The glide parameters (Table 10.1) are based on microhardness measurements of Verrall et al. (1977) [19] and Ashby and Brown (1981) [20].



References for Chapter 10

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1.         Gutmanas, E.Y. and E.M. Nadgornyi, Phys. Stat. Sol., 1970. 38: p. 777.

2.         Carter, N.L. and H.C. Heard, Am. J. Sci., 1970. 269: p. 193.

3.         Greenwood, N.N., Ionic Crystals, Lattice Defects and Non-Stoichiometry. 1970, London: Butterworths.

4.         Kliewer, K. and J. Koehler, Phys. Rev., 1965. A140: p. 1226.

5.         Johnston, W.G., Journal of Applied Physics, 1962. 33: p. 2050.

6.         Guiu, F. and T.G. Langdon, Philosophical Magazine( before 1978), 1974. 24: p. 145.

7.         Chin, G.Y., et al., Scripta Metallurgica (before 1990), 1972. 6: p. 475.

8.         Suszynska, M., Phys. Stat. Sol., 1971. (a)(6): p. 79.

9.         Landolt-Bornstein Tables, 3-1. 1966, Springer-Verlag: Berlin.

10.       Landolt-Bornstein Tables,3-2. 1969, Springer-Verlag,: Berlin.

11.       Brown, A.M. and M.F. Ashby. Deformation  of Polycrystals: Mechanisms and Microstructures. in Second RisØ  Int. Symp. 1981. RisØ Nat. Lab., Denmark.

12.       Burke, P.M. 1968, Stanford University, Dept. of Engineering and Metallurgy.

13.       Barr, L.W., et al., Trans. Faraday Soc., 1960. 56: p. 697.

14.       Poirier, J.P., Phil. Mag., 1972. 26: p. 701.

15.       Rothman, S.J., et al., J. Phys. Chem. Solids, 1972. 33: p. 1061.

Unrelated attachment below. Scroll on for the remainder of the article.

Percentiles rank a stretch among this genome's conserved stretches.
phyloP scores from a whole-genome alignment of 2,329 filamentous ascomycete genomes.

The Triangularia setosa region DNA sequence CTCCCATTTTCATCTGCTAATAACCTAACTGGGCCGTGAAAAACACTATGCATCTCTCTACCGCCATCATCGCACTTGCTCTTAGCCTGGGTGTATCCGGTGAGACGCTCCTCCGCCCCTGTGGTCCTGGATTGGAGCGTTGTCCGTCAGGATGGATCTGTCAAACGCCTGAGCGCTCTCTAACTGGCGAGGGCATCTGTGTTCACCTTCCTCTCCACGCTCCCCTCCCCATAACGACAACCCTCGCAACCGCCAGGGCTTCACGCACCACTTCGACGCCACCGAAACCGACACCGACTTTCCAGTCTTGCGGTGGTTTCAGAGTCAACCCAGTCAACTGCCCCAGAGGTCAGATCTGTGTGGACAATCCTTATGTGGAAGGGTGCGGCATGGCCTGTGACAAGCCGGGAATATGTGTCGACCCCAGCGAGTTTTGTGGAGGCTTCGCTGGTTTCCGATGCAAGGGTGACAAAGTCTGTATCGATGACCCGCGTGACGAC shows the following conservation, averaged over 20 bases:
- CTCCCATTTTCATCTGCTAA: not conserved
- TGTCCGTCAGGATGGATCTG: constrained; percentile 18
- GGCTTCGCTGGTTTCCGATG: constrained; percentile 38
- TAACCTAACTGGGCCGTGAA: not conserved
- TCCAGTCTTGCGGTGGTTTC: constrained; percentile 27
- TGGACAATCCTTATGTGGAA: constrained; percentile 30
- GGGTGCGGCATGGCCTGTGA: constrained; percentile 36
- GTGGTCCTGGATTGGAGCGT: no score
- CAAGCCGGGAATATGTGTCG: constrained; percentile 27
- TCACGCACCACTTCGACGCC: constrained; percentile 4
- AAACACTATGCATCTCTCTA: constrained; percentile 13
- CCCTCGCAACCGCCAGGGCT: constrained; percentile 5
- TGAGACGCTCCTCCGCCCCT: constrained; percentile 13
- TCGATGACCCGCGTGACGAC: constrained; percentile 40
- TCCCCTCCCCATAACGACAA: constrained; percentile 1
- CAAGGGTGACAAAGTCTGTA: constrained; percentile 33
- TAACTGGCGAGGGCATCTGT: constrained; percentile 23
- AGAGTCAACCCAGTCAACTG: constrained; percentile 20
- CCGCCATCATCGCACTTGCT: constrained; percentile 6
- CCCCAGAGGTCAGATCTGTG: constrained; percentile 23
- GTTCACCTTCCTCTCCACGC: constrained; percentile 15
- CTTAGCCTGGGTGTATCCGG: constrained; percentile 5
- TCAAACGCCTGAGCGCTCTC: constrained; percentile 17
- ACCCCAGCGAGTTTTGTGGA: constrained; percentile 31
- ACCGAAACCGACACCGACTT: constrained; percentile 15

16.       Heard, H.C., The Griggs Volume. 1972, American Geophysical Union Monograph.

17.       Benard, J. and J. Cabane, Sintering, K.G. C, Editor. 1967, Gordon & Breach.

18.       Kingery, W.D. and E.S. Montrone, Journal of Applied Physics, 1965.

19.       Verrall, R.A., R.J. Fields, and M.F. Ashby, Journal of American Ceramic Society, 1977. 60: p. 211.

20.       Ashby, M.F. and A.M. Brown. in Proc. 2nd RisØ Int. Symp. on the Deformation of Polycrystals. 1981.

21.       Downing, H.L. and R.J. Friauf, Journal of the Physics and Chemistry of Solids, 1970. 31: p. 845.

22.       Nelson, V.C. and R.J. Friauf, J. Phys. Chem. Solids, 1970. 31: p. 825.

23.       Bèniere, F., B. M., and M. Chemla, Bèniere, F. Bèniere M. Chemla, M. J. Phys. Chem. Solids, 1970. 31: p. 1205.

24.       Barr, L.W., J.A. Morrison, and P.A. Schroeder, Journal of Applied Physics, 1965. 36: p. 624.

25.       Matzke, H., J. Phys. Chem. Solids, 1971. 32: p. 437.

26.       Cropper, D.R. and T.G. Langdon, Philosophical Magazine( before 1978), 1968. 18: p. 1181.

27.       Streb, G. and B. Reppich, Phys. Stat. Sol., 1972. (a)(16): p. 493.